13th June 2017
Kerala is renowned for being ‘God’s Own Country’ and after spending two weeks there with the Kerala Blog Express, it was clear to see why. Over the course of two weeks we travelled from Kochi crossing through a range of towns including Thekkady, Munnar, Wayanad and Kasargod, all the way to Trivandrum where the trip sadly came to an end. In that time we got to climb mountains, visit tea plantations, villages and cruise through the many backwaters Kerala has to offer. If you’re planning a trip to Kerala or wondering why it should be on your bucket list, keep reading.
1. Stay in a houseboat in Alappuzha and cruise through the backwaters. We spent one of the days strolling through the backwaters of Alapuzzha, whilst sipping on coconuts and seeing locals getting on with their daily routines on the banks. Rainbow Cruises served us a traditional breakfast, lunch and dinner in a nice air-conditioned room and each boat can comfortably accommodate up to 6 people (varying on the boat). The rooms were lovely and comfortable, the houseboat docks in the evening, so in case you travel from boat sickness, you can feel some sort of movement when you’re in bed – but much less than being on a cruise!
2. Watch traditional dances such as the Kathakali in Kochi. The Kathakali performances were like nothing I’ve seen before, it takes artists years of training to become a performer and the make-up can take up to several hours. Performances last at least half an hour and tend to tell a story (it’s okay if you get lost with what’s happening half way through). Mohiniyattam is another form of classical dance in Kerala and focuses on eye movements and some great costumes. 3. Have lunch on a traditional banana leaf. This is something you can experience all over Kerala, and if you want to immerse yourself in the Keralite culture then this is definitely something you need to try. As you can see from the photo, food is positioned accross the leaf and then you use your fingers to pick up your curry, ‘mush’ it with the rice and then use your thumb to push it into your mouth. It sounds messy but it was honestly easier and more ‘free’ than I thought it would be! 4. Get to know your spices. If you’re interested in getting to know your black pepper from your cardamom then book onto a spice tour in Thekkady, Munnar or Wayanad. Before our spice tour in Thekkady to me everything just looked like leaves so I was pretty clueless, but I felt proud when I could actually distinguish certain spices in Wayanad – and got to try some cocoa flower and cinnamon!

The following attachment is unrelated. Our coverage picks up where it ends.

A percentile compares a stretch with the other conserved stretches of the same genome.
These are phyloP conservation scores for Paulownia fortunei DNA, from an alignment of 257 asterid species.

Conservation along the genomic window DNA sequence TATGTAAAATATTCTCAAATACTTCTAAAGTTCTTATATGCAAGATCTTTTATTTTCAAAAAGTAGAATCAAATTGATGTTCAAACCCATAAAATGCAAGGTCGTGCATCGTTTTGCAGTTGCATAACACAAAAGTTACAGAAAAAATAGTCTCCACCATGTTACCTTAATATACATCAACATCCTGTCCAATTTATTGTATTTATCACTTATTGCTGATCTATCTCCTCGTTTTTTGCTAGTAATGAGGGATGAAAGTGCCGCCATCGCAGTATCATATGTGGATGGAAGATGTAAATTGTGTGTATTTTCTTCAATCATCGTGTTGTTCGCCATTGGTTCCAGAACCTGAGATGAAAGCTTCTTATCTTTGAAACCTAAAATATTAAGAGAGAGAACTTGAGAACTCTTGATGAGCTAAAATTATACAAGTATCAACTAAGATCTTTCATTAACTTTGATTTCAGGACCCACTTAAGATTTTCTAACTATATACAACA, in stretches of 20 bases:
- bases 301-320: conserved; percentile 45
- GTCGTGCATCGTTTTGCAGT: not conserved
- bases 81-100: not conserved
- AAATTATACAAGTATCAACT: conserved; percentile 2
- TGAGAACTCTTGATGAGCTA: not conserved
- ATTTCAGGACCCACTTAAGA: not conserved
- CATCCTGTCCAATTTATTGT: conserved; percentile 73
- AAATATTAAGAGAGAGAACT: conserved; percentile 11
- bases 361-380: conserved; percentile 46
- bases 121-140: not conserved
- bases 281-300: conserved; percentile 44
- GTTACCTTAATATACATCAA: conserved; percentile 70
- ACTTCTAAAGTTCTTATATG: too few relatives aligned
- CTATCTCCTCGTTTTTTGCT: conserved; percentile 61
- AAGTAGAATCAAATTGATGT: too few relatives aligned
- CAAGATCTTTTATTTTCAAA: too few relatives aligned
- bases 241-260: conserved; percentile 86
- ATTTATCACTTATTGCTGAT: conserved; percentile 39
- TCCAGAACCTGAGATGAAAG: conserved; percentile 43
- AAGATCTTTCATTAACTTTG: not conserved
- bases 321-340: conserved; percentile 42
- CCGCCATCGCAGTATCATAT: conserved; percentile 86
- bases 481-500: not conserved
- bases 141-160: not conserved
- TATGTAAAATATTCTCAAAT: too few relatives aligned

5. Climb a mountain in Munnar. We went on a 4 hour trekk with Kalypso Adventures to the top of ‘Phantom Mountain’ – I was a bit doubtful if I was actually going to be able to complete it because the only form of exercise I currently do is walking to and from university, but it was doable, not a walk in the park but definitely not the hardest. Plus, the views were breathtaking! 6. See how the locals live with a village tour. If you’re interested in how local villages make uses out of coconuts, fetch them from the trees, fish and live their day to day lives then this is definitely something I recommend. Did you know coconuts could also be used to make alcohol? Like a sort of coconut beer. We got to sample some and since I’m not a fan of beer to start with, it wasn’t my cup of tea but I couldn’t leave without trying it! You can also have a go at climbing a coconut tree, it’s definitely not as easy as it looks.
7. Stroll through the tea and coffee plantations. We saw plenty of these in Munnar and endless fields of green on our walk down from Phantom Mountain. Tea pickers are usually female, and if you’re interested in tea and how it’s made, then there are plenty of tea museums that showcase the history of tea in Kerala and how it goes from the plant to dusty or loose leaf tea. 8. Explore the streets and sample local street-food. Whilst in Munnar, a couple of us decided to stroll through the town in the afternoon. Visiting a local mosque, temple and haggling our way through the markets – just kidding I suck at haggling. I was obsessed with the moong dahl dried lentil snacks and wish I could have brought some back with me.
9. Have a go at outdoor activities in Wayanad. Muddy Boots offer a range of activities for fun seekers – including zip-lining, bamboo rafting, walking trails, plantation tours and other outdoor activities. We spent the afternoon trying out some of these and then went for a swim in our clothes whilst on the bamboo raft – because why not?
10. Drink and eat your weight in coconuts and bananas. Kerala is the land of coconuts after all, and in every corner you’ll find somewhere to buy some mini adorable bananas. Try and learn how to drink from a coconut without a straw, or find yourself a reusable bamboo one to do your bit for the environment!
These are just some of the things you could get up to in Kerala, the state is so big and varied that there are endless possibilities of things to do. If you have any further recommendations, I'd love to hear about them in the comments! Ready to plan your trip here? follow this link to find the best accommodation at great prices!